Last night I attended the London Blog Club at The Blue Posts near Tottenham Court Road. It was a fantastic night thanks to meeting some great blogging-fans and listening to a really good talk by PRs @LauraGeeDubs and @KrOuPs about bloggers connecting with brands who were both excellent. So I thought I’d summarise my thoughts/notes for all of you who couldn’t attend.
6 Tips for newbies from the London Blog Club bloggers
- The more you blog the better.
- Make sure you put a picture in you ‘About’ section and tell people who you are.
- Comment on other blogs and respond on your own.
- Try a writing coach to build confidence.
- Blog about what you love.
- Give your readers recognition. (A great example of this is Readers Reports on Tamara Walker’s great niche Best of MJ blog. These ideas are taken from comments on original posts, I’d imagine that readers love to read about themselves and share these links with the world)
6 Tips for newbies from me
- Don’t be afraid to write a crap blog post, not everything has to be perfect.
- Experiment with different kinds of posts to see what you prefer.
- Use your blog as a CV, show potential employers that you can handle regular deadlines, are dedicated to a project, can write and keep up to date on your industry.
- Make real life friends at blogger and social media events and encourage them to follow.
- Worry more about writing fantastic copy than monetising your blog.
- Read other people’s blogs for inspiration and interact with them. Start with my post ‘When to publish’.
Getting brand ❤
Dealing with the page rank monster, Google-zilla
- A low Google page rank doesn’t mean that PR agencies won’t look at you. If you consider a few points.
- Use your blog to show off your community.
- Maintain your blog at least weekly, or when appropriate according to your chosen topic.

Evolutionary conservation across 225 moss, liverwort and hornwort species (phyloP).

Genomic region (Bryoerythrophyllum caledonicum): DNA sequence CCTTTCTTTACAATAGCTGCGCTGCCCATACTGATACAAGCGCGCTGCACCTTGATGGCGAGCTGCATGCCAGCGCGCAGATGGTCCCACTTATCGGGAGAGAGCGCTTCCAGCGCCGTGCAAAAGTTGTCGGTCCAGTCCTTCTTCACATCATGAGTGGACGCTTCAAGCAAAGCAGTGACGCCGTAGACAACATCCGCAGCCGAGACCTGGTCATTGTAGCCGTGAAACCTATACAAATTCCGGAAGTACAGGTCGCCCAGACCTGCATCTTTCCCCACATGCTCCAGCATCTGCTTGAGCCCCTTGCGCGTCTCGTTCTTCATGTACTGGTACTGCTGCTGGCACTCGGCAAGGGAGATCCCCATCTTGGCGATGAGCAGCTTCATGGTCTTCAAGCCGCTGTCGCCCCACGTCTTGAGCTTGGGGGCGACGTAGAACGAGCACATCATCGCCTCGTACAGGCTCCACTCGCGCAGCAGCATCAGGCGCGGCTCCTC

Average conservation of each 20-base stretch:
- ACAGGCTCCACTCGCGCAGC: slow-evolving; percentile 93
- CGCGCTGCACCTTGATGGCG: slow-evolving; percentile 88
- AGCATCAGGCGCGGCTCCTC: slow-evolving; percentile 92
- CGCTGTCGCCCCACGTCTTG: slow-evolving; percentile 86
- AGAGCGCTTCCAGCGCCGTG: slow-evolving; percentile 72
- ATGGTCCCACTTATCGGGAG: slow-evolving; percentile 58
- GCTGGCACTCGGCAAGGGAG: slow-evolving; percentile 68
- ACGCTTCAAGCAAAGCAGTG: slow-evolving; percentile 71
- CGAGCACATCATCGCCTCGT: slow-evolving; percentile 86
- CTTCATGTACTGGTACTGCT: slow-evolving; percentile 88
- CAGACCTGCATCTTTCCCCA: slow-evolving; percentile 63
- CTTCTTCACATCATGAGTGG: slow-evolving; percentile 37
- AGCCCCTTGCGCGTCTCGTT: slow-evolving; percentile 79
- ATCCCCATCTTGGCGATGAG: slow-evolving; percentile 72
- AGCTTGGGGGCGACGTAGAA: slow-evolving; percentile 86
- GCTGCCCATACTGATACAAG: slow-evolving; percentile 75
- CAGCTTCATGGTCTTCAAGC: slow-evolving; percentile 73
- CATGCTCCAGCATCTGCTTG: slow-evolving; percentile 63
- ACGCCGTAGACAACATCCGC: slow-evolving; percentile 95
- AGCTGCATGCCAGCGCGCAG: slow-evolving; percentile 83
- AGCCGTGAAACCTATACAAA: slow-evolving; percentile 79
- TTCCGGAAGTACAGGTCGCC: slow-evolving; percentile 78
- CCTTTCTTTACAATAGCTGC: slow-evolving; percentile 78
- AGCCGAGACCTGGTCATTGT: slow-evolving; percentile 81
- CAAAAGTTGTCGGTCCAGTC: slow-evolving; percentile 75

- Showcase your followers from other channels, like social media.
- Encourage new followers to join.
- Although aesthetically pleasing blogs are good it’s not the be all and end all.
- Add pics and multimedia.
- Encourage commenting, PRs for brands will look for blogs with lots of comments.
Where do PRs find blogs?
- Pr’s check Google (zilla) first.
- It’s important to make your blog discoverable.
- Add your blog URL to your social accounts.
- Get on Twellow (Twitter Yellow Pages).
- Join other directories like Blogopedia.
- Don’t focus on Search Engine Optimisation straight away.
- Get other bloggers to share your blog and share there’s in return.
Using social media to your best advantage
- Consider which platforms you actually need to use.
- Share two posts on Facebook a day to get the most activity.
- Join groups on Linkedin to engage with like-minds.
- Concentrate on a goal.
- It’s easier to join a conversation than start one.
Don’t sell out
- If a brand offers you something to blog about them they want you to be yourselves.
- Make sure the angle is right for you and don’t be afraid to say ‘no’.
- Remember that brands are real people too and will understand your decisions.
Keep the personality
- Smaller blogs are better for brands.
- Personal voice is always better than third-person.
- Don’t be tempted to change your tone of voice.
- Don’t make your post like an advert.
- Disclose the brands deal.
Being niche is an advantage
- The more specific you are, the more likely brands will want to connect.
- Brands love you to add pictures to blog posts about their products.
- Put your contact details up front if you want to be contacted.
- Do something that’s interesting or different to get attention.
- Tag your posts correctly to make them easier to find.
- Think of your blog like a resume, show off what you’re good at.
- Youtube is advantageous for driving traffic to your blog.
- PRs don’t usually hand out money to bloggers for brand mentions.
Maintaining your integrity
Several bloggers mentioned their concerns at writing about a brand who is giving you gifts. I just wanted to air my own opinion as both a brand representative, a journalist and a blogger:
- Firstly, you don’t have to take up an offer from a brand.
- Remember the PRs are sticking their necks out, you might decide to write a negative post because of their advances.
- They want you to write a genuine review of their product. Be constructively critical but not completely negative, they value your opinions as an expert in that field and may be able to make the product better because of your findings.
- You are being given an opportunity to associate your name with a brand without working for or being directly affiliated with them, it’s likely to drive up your blog traffic.
- In every industry someone is getting something for free to encourage them to comment positively on a brand or product. It doesn’t mean you can’t have an opinion. Any brand that tries to tie you to being positive is foolish.
- At the end of the day they just want buzz around a topic and if you’re writing about it anyway then why not get in on the chance to write some real reviews/stories before anyone else.